Date of Award
Doctor of Philosophy (PhD)
Biomedical and Chemical Engineering
Biomedical Engineering and Bioengineering | Engineering
Epigenetics is a growing area of research that could potentially unlock the understanding of questions like how and why we develop certain diseases, how we age, how we inherit certain traits and even how our species evolves. Epi is a prefix meaning above, referring to chemical tags that sit above your genetics and dictate gene expression. Although there are many known links between certain epigenetic tags and diseases like cancer, the molecular mechanisms behind these links remains elusive. Gaining a novel understanding of the behavior of key biological targets for cancer like the histone H3 tail motivated this work. Histone tails are integral structural and functional components of the eukaryotic nucleosome. These tails, rich in positively charged amino acid residues, interact with the DNA to stabilize the nucleosomal structure. However, capturing the biochemical effects of posttranslational modifications (PTMs) on histone tails in molecular detail using X-ray or NMR techniques remains a challenge due to their intrinsically disordered structure. In this work, we studied the N-terminal portion of the H3 histone protein, a 38-residue tail, that when posttranslationally modified, is implicated in altering the tail's interaction with the DNA, affecting nucleosomal stability. Using all-atom molecular dynamics simulations for a total of 35 microseconds, we investigated the structure and dynamics of the wildtype H3 tail and seven known nucleosomal PTMs. Based on residues' contacts with DNA, water, and ions, dihedral angle analysis, and root-mean-square fluctuations of the tail residues, our results show that the H3 tail has a tripartite segmental nature. The three segments, labeled I, II, and III, are separated by the proline residues P16, P30, and P38. A comparison of wildtype H3 tail and proline-to-alanine-mutated H3 tail showed that the prolines function as segmental dividers or hinges of the H3 tail. We show that Segment I is more dynamic than Segments II and III, and Segment I makes multiple transient contacts with the DNA. The PTMs affect the tail'sII dynamics to different extents, but the tripartite segmental nature of the tail is preserved. Notably, single-residue modification of the lysine by acetylation or methylations in Segment I versus multiple residue modifications by serine phosphorylation or lysine methylations have marked effects on the tail's flexibility and interaction with the DNA. This study highlights the significance of proline residues in creating the segmental behavior of the H3 tail. Chapters 3 and Chapters 4 profile the same computational methods utilized in Chapter 2 on other biological systems. Each presents its own learnings and were foundational to the authors understanding of post translational modifications and molecular simulations.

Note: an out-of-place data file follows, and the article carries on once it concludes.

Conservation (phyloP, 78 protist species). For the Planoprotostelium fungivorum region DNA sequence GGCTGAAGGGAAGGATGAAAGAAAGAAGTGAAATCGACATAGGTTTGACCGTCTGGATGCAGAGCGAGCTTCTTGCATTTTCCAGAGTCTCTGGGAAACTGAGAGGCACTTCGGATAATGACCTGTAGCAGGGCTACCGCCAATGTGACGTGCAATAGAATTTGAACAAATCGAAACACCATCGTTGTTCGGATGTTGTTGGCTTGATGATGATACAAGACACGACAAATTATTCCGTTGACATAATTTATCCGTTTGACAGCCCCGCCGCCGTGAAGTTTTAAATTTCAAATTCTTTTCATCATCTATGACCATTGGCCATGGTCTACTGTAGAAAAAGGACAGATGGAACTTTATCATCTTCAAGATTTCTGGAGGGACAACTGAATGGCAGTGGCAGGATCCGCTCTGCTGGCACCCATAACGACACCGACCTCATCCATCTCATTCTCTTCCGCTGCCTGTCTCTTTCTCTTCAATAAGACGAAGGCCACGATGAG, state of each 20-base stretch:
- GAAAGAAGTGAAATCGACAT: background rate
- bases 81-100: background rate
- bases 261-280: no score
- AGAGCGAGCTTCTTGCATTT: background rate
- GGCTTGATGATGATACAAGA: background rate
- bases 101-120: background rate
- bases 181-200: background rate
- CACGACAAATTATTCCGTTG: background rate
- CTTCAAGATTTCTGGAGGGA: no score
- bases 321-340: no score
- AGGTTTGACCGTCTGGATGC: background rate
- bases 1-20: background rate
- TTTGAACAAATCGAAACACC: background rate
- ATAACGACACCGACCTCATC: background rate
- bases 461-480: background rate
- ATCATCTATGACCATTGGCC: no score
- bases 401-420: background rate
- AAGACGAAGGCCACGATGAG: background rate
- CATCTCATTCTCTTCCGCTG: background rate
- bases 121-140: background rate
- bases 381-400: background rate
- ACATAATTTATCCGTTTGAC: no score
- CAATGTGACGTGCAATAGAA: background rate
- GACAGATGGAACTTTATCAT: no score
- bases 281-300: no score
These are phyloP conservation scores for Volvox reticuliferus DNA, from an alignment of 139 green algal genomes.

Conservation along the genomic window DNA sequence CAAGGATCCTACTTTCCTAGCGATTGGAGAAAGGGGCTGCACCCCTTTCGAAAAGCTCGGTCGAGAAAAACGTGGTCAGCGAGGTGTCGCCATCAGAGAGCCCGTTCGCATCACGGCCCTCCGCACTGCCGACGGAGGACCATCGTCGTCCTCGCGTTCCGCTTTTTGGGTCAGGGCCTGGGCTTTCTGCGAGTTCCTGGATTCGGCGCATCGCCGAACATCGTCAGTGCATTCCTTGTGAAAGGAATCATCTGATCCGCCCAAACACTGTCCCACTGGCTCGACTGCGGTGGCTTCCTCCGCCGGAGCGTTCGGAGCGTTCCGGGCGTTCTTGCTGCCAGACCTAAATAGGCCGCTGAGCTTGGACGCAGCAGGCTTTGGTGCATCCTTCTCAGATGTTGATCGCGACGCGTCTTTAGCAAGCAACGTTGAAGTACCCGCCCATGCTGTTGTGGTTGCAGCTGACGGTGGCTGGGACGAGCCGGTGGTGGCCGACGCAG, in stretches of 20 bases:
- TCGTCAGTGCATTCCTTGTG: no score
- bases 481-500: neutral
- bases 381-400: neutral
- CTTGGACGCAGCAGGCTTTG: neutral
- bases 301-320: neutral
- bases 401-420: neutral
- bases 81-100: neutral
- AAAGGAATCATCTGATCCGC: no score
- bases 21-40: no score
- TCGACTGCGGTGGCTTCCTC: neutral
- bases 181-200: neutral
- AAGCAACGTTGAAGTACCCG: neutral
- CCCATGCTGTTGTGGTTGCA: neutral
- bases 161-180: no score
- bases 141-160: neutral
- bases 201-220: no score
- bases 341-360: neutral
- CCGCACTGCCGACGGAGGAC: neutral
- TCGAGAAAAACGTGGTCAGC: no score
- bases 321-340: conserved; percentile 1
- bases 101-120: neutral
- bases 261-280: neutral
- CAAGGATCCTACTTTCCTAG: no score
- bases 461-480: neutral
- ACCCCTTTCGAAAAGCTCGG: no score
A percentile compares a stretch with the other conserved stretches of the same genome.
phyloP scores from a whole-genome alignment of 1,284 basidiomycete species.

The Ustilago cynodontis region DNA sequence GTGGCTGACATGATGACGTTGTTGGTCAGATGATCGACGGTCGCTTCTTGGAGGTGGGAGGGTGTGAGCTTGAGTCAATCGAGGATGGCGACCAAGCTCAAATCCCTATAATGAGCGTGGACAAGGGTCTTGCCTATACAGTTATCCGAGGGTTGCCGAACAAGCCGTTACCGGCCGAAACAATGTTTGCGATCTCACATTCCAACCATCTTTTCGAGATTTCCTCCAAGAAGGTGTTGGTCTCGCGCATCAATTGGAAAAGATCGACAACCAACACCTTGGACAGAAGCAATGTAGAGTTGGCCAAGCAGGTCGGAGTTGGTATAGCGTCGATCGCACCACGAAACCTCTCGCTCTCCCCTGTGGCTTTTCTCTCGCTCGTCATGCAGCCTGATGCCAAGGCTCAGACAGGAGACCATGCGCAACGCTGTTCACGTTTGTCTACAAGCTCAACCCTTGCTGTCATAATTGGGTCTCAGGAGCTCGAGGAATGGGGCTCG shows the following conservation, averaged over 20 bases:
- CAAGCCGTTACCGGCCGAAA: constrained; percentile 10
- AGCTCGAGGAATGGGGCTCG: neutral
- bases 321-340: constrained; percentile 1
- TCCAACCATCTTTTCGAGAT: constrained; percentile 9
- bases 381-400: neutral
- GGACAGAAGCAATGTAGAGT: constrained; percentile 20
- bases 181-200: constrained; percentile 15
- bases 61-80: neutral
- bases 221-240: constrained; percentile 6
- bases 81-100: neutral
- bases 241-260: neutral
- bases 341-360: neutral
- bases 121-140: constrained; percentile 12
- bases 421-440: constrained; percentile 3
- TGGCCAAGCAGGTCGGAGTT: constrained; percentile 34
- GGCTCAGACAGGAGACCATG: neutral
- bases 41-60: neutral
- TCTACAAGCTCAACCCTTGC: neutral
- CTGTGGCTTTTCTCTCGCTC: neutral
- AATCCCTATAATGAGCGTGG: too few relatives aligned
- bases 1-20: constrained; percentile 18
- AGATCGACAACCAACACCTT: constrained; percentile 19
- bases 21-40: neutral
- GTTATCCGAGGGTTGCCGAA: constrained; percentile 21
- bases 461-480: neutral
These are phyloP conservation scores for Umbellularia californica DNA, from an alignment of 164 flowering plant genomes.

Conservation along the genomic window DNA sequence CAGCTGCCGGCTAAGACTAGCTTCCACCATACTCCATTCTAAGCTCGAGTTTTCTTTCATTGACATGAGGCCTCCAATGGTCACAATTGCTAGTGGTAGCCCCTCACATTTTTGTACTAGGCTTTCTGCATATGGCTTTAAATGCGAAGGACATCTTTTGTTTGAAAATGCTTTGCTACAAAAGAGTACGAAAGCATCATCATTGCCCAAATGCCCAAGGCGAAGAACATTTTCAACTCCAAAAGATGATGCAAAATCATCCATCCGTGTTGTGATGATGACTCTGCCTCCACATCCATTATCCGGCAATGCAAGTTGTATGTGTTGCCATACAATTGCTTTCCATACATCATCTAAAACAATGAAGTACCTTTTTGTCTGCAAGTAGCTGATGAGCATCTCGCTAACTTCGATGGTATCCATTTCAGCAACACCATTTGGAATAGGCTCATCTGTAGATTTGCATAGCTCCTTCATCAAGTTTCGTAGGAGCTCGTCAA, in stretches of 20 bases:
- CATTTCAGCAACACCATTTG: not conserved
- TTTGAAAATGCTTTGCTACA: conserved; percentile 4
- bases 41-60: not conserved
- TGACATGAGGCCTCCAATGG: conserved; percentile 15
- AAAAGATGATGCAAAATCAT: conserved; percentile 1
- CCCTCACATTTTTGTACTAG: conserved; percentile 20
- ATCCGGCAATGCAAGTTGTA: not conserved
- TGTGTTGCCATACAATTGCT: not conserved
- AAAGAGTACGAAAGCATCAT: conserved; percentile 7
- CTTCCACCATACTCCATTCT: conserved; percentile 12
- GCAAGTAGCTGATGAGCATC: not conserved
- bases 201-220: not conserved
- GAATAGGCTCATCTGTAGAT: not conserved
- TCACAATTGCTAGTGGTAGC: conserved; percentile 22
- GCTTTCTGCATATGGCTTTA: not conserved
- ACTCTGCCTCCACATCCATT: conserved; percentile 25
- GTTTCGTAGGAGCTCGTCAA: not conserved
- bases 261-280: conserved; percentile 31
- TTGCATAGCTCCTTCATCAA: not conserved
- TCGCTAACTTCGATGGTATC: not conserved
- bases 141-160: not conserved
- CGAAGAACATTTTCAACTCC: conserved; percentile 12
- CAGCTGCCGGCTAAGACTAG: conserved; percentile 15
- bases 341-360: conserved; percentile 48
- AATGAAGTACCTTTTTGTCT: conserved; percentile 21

Piston, Kathryn, "Atomistic Investigation of Nucleosomal H3 Histone Tail in Unmodified and Epigenetically Modified States" (2022). Dissertations - ALL. 1401.